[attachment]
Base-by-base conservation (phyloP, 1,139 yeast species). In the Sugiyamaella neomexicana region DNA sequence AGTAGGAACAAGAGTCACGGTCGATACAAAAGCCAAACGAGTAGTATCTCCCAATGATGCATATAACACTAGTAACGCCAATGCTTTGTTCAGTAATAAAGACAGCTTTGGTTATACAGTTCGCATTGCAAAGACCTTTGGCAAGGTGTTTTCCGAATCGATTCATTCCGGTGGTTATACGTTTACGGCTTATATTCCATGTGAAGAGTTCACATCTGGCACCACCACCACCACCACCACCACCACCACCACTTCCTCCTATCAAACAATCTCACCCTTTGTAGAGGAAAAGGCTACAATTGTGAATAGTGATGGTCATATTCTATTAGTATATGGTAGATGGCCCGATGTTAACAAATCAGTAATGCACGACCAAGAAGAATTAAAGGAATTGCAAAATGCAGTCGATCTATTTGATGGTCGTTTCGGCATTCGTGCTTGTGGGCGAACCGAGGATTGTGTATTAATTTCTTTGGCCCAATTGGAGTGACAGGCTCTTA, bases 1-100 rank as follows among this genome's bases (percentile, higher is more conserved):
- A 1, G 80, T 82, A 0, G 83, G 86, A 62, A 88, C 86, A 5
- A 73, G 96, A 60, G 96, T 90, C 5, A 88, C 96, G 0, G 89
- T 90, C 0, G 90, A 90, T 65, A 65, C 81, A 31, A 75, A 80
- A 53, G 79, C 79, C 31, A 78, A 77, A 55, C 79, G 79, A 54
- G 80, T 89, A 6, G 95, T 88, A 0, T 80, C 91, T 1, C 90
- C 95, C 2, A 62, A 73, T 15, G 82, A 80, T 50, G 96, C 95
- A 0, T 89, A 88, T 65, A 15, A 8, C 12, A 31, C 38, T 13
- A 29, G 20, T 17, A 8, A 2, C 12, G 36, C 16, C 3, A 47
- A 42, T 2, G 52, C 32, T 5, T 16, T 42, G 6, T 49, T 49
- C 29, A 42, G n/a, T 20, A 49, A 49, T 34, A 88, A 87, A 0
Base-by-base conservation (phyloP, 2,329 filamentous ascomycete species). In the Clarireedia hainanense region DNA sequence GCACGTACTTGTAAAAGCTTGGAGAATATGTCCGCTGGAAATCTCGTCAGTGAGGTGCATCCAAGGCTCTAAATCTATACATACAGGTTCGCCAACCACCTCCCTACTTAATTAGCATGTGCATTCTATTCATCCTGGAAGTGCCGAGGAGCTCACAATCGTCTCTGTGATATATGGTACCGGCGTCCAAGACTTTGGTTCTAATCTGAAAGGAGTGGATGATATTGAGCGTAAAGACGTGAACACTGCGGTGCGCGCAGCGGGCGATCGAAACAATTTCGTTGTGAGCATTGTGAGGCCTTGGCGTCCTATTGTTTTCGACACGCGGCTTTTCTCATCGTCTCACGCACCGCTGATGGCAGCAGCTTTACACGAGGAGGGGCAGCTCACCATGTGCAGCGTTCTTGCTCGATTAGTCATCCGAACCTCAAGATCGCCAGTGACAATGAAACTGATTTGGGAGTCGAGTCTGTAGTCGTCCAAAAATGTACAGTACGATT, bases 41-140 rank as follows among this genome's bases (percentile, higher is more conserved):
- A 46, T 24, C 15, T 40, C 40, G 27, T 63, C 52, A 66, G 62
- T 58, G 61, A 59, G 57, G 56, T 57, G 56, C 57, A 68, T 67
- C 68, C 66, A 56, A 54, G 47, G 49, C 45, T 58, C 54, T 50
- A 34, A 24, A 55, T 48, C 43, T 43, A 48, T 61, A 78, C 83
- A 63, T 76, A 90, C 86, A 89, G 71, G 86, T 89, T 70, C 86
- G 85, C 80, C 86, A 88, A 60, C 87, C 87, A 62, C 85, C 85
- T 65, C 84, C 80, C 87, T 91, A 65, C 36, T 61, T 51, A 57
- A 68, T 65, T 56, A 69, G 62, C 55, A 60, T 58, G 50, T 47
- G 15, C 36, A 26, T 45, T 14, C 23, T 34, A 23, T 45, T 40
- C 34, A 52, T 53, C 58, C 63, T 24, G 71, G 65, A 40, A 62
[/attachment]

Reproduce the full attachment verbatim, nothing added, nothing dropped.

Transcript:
Base-by-base conservation (phyloP, 1,139 yeast species). In the Sugiyamaella neomexicana region DNA sequence AGTAGGAACAAGAGTCACGGTCGATACAAAAGCCAAACGAGTAGTATCTCCCAATGATGCATATAACACTAGTAACGCCAATGCTTTGTTCAGTAATAAAGACAGCTTTGGTTATACAGTTCGCATTGCAAAGACCTTTGGCAAGGTGTTTTCCGAATCGATTCATTCCGGTGGTTATACGTTTACGGCTTATATTCCATGTGAAGAGTTCACATCTGGCACCACCACCACCACCACCACCACCACCACCACTTCCTCCTATCAAACAATCTCACCCTTTGTAGAGGAAAAGGCTACAATTGTGAATAGTGATGGTCATATTCTATTAGTATATGGTAGATGGCCCGATGTTAACAAATCAGTAATGCACGACCAAGAAGAATTAAAGGAATTGCAAAATGCAGTCGATCTATTTGATGGTCGTTTCGGCATTCGTGCTTGTGGGCGAACCGAGGATTGTGTATTAATTTCTTTGGCCCAATTGGAGTGACAGGCTCTTA, bases 1-100 rank as follows among this genome's bases (percentile, higher is more conserved):
- A 1, G 80, T 82, A 0, G 83, G 86, A 62, A 88, C 86, A 5
- A 73, G 96, A 60, G 96, T 90, C 5, A 88, C 96, G 0, G 89
- T 90, C 0, G 90, A 90, T 65, A 65, C 81, A 31, A 75, A 80
- A 53, G 79, C 79, C 31, A 78, A 77, A 55, C 79, G 79, A 54
- G 80, T 89, A 6, G 95, T 88, A 0, T 80, C 91, T 1, C 90
- C 95, C 2, A 62, A 73, T 15, G 82, A 80, T 50, G 96, C 95
- A 0, T 89, A 88, T 65, A 15, A 8, C 12, A 31, C 38, T 13
- A 29, G 20, T 17, A 8, A 2, C 12, G 36, C 16, C 3, A 47
- A 42, T 2, G 52, C 32, T 5, T 16, T 42, G 6, T 49, T 49
- C 29, A 42, G n/a, T 20, A 49, A 49, T 34, A 88, A 87, A 0
Base-by-base conservation (phyloP, 2,329 filamentous ascomycete species). In the Clarireedia hainanense region DNA sequence GCACGTACTTGTAAAAGCTTGGAGAATATGTCCGCTGGAAATCTCGTCAGTGAGGTGCATCCAAGGCTCTAAATCTATACATACAGGTTCGCCAACCACCTCCCTACTTAATTAGCATGTGCATTCTATTCATCCTGGAAGTGCCGAGGAGCTCACAATCGTCTCTGTGATATATGGTACCGGCGTCCAAGACTTTGGTTCTAATCTGAAAGGAGTGGATGATATTGAGCGTAAAGACGTGAACACTGCGGTGCGCGCAGCGGGCGATCGAAACAATTTCGTTGTGAGCATTGTGAGGCCTTGGCGTCCTATTGTTTTCGACACGCGGCTTTTCTCATCGTCTCACGCACCGCTGATGGCAGCAGCTTTACACGAGGAGGGGCAGCTCACCATGTGCAGCGTTCTTGCTCGATTAGTCATCCGAACCTCAAGATCGCCAGTGACAATGAAACTGATTTGGGAGTCGAGTCTGTAGTCGTCCAAAAATGTACAGTACGATT, bases 41-140 rank as follows among this genome's bases (percentile, higher is more conserved):
- A 46, T 24, C 15, T 40, C 40, G 27, T 63, C 52, A 66, G 62
- T 58, G 61, A 59, G 57, G 56, T 57, G 56, C 57, A 68, T 67
- C 68, C 66, A 56, A 54, G 47, G 49, C 45, T 58, C 54, T 50
- A 34, A 24, A 55, T 48, C 43, T 43, A 48, T 61, A 78, C 83
- A 63, T 76, A 90, C 86, A 89, G 71, G 86, T 89, T 70, C 86
- G 85, C 80, C 86, A 88, A 60, C 87, C 87, A 62, C 85, C 85
- T 65, C 84, C 80, C 87, T 91, A 65, C 36, T 61, T 51, A 57
- A 68, T 65, T 56, A 69, G 62, C 55, A 60, T 58, G 50, T 47
- G 15, C 36, A 26, T 45, T 14, C 23, T 34, A 23, T 45, T 40
- C 34, A 52, T 53, C 58, C 63, T 24, G 71, G 65, A 40, A 62